updated 3/22/2005 2:33:06 PM ET 2005-03-22T19:33:06

Symbian Ltd., maker of the top operating system for "smart" cell phones, is licensing e-mail technology from Microsoft Corp., an unexpected deal with a rival that may bolster Microsoft's bid to extend its dominance in computer software to mobile devices.

The agreement will enable users of Symbian-based phones to automatically send and receive e-mail from accounts running on Microsoft's Exchange Server, a network platform popularly used by corporations to manage Microsoft's ubiquitous Outlook e-mail and calendar applications.

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Neither company revealed the terms of the licensing agreement.

Symbian, a joint venture formed by some of the world's best known phone makers, has emerged as the best-selling platform for advanced cell phones designed to double as both handheld computers and mobile entertainment centers.

However, most of that success has come in European markets where lead investor Nokia Corp. is most influential. In North America and other markets, Symbian has gained only modest traction as compared with rival wireless platforms such as Palm and Windows Mobile from Microsoft.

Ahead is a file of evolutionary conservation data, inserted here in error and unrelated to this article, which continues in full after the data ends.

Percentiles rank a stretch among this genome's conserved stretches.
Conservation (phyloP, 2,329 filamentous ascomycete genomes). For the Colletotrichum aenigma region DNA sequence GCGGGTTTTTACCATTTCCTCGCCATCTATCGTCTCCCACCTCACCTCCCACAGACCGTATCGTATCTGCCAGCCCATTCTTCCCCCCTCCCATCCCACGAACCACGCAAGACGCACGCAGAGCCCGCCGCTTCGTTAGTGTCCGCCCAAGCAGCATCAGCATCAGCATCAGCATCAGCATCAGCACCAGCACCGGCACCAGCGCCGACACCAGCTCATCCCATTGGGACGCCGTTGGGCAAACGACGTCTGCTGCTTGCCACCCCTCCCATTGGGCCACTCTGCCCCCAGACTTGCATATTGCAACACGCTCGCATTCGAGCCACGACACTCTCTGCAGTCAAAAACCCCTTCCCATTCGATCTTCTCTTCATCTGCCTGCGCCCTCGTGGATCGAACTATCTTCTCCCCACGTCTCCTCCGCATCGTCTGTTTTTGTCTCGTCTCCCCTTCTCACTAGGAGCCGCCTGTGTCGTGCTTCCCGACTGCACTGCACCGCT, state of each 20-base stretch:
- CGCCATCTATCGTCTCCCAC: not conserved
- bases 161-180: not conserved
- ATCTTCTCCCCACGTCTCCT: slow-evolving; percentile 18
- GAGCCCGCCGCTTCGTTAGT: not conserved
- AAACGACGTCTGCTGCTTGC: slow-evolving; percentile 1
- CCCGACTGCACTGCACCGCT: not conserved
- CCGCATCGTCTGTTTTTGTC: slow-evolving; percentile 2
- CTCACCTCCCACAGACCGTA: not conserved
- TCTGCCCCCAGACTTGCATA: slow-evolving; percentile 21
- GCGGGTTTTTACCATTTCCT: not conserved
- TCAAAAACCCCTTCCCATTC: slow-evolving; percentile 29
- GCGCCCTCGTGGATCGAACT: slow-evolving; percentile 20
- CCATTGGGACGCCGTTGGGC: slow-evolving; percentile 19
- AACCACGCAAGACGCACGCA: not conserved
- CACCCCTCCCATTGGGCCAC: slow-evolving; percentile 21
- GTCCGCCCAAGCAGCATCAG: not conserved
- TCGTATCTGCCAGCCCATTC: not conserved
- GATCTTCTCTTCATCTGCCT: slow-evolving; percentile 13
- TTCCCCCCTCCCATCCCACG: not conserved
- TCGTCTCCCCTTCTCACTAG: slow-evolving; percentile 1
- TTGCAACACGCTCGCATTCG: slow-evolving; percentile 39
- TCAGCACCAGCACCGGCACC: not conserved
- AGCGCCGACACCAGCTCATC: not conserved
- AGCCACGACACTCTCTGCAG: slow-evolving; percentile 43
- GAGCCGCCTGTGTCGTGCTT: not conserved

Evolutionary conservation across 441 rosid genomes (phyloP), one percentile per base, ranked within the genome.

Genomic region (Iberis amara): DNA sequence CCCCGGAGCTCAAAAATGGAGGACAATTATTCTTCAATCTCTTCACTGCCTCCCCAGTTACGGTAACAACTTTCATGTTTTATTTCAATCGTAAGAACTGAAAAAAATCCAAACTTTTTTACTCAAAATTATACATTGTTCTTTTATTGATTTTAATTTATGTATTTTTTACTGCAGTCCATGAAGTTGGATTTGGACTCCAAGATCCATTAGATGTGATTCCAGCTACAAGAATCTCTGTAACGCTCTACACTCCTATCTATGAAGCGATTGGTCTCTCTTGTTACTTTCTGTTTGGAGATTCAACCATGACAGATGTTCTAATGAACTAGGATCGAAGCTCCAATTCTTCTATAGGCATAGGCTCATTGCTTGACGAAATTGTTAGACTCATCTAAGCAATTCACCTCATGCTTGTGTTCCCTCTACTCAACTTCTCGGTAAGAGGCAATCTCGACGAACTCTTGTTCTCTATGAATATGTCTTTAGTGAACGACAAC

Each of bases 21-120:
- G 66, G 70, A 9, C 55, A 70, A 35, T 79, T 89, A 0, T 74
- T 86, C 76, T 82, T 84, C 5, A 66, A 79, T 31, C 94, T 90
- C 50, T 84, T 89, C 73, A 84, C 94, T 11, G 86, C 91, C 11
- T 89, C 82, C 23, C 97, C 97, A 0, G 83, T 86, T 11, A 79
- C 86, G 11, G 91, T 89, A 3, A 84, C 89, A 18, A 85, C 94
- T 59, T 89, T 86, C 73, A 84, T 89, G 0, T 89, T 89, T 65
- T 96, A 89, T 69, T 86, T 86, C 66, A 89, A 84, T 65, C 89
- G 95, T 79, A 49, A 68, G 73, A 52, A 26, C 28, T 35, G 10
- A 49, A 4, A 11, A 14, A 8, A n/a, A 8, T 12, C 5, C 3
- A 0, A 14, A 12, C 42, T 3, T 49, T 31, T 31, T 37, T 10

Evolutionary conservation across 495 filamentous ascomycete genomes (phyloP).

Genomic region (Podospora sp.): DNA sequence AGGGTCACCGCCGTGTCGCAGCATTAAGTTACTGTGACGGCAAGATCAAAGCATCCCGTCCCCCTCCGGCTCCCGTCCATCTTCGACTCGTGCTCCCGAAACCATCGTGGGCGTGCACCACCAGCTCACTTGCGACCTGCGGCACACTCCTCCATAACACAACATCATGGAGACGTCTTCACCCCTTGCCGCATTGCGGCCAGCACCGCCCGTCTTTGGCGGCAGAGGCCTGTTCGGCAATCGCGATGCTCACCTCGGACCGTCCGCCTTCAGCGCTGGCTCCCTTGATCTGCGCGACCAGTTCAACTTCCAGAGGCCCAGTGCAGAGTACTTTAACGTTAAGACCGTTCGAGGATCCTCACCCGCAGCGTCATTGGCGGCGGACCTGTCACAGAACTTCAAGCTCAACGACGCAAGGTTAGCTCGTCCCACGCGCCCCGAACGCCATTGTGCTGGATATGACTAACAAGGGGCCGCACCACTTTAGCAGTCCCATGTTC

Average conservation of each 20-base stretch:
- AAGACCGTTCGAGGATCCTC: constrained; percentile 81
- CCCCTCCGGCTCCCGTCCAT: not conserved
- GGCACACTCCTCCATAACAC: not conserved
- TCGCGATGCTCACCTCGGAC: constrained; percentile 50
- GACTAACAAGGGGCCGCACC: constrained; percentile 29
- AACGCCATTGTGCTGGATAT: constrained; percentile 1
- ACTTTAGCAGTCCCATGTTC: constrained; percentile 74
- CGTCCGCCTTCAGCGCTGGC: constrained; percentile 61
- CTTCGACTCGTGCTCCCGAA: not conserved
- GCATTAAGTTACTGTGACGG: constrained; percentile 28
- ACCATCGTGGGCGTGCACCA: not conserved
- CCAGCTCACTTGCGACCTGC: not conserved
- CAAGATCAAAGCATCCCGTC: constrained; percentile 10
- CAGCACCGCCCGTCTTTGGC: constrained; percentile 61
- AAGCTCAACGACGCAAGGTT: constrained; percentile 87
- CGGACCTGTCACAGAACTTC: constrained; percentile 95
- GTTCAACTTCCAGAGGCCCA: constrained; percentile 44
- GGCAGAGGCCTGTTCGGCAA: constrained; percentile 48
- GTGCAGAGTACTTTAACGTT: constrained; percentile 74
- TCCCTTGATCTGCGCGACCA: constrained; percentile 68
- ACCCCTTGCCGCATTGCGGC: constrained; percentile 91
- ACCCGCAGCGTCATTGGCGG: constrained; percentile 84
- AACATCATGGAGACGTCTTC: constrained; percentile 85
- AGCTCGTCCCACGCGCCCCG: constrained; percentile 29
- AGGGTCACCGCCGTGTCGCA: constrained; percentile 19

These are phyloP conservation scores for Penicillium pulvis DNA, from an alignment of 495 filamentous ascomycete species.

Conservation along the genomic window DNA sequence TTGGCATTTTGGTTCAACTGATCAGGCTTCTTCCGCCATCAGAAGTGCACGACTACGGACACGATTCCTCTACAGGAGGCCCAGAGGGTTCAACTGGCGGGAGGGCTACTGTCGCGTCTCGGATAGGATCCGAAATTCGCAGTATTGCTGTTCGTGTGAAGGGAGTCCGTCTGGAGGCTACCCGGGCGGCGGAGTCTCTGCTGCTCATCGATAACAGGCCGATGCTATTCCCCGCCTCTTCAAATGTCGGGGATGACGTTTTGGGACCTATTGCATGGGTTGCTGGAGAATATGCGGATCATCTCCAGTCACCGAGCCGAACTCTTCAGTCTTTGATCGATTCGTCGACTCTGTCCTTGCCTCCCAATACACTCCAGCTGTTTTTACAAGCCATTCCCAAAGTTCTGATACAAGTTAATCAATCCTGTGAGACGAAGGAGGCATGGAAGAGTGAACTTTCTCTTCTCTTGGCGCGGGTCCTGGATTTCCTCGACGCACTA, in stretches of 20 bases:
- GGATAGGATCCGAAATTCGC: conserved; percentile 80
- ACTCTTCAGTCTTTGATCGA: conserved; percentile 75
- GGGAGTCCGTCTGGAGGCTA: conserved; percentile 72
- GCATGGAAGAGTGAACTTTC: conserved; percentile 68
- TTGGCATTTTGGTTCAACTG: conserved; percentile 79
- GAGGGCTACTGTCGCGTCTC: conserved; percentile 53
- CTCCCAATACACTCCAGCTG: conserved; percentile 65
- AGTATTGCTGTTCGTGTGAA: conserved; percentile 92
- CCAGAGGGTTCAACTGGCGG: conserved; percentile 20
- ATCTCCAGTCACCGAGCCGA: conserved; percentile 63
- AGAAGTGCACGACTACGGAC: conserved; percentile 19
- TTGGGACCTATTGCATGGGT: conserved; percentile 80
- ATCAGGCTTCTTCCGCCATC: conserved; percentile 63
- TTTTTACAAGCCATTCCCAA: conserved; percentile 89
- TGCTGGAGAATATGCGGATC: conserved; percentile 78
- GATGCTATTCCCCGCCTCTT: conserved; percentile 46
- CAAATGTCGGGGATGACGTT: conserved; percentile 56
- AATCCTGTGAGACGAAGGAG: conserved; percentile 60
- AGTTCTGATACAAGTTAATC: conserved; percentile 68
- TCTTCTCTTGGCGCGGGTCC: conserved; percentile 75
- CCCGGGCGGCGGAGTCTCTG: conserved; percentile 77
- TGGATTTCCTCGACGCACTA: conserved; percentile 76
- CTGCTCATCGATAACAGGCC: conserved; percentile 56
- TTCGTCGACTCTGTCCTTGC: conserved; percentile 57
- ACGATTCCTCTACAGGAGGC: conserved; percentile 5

Overall, the smart phone market remains quite small, leaving plenty of room for rivals to vie for customers as the devices grow more popular. According to the research firm IDC, converged mobile devices accounted for only a few percent of the more than 600 million phones sold in 2004, but that number is expected to grow sharply this year.

Marit Doving, executive vice president of marketing at Symbian, said the deal would allow the British company "to offer the broadest possible choice of e-mail and personal information management solutions."

Dave Thompson, corporate vice president of the Exchange Server Product Group at Microsoft, said the accord gave both companies the opportunity to expand the number of customers who can access their e-mail and other data from wireless services as demand for such services grows rapidly.

Copyright 2005 The Associated Press. All rights reserved. This material may not be published, broadcast, rewritten or redistributed.

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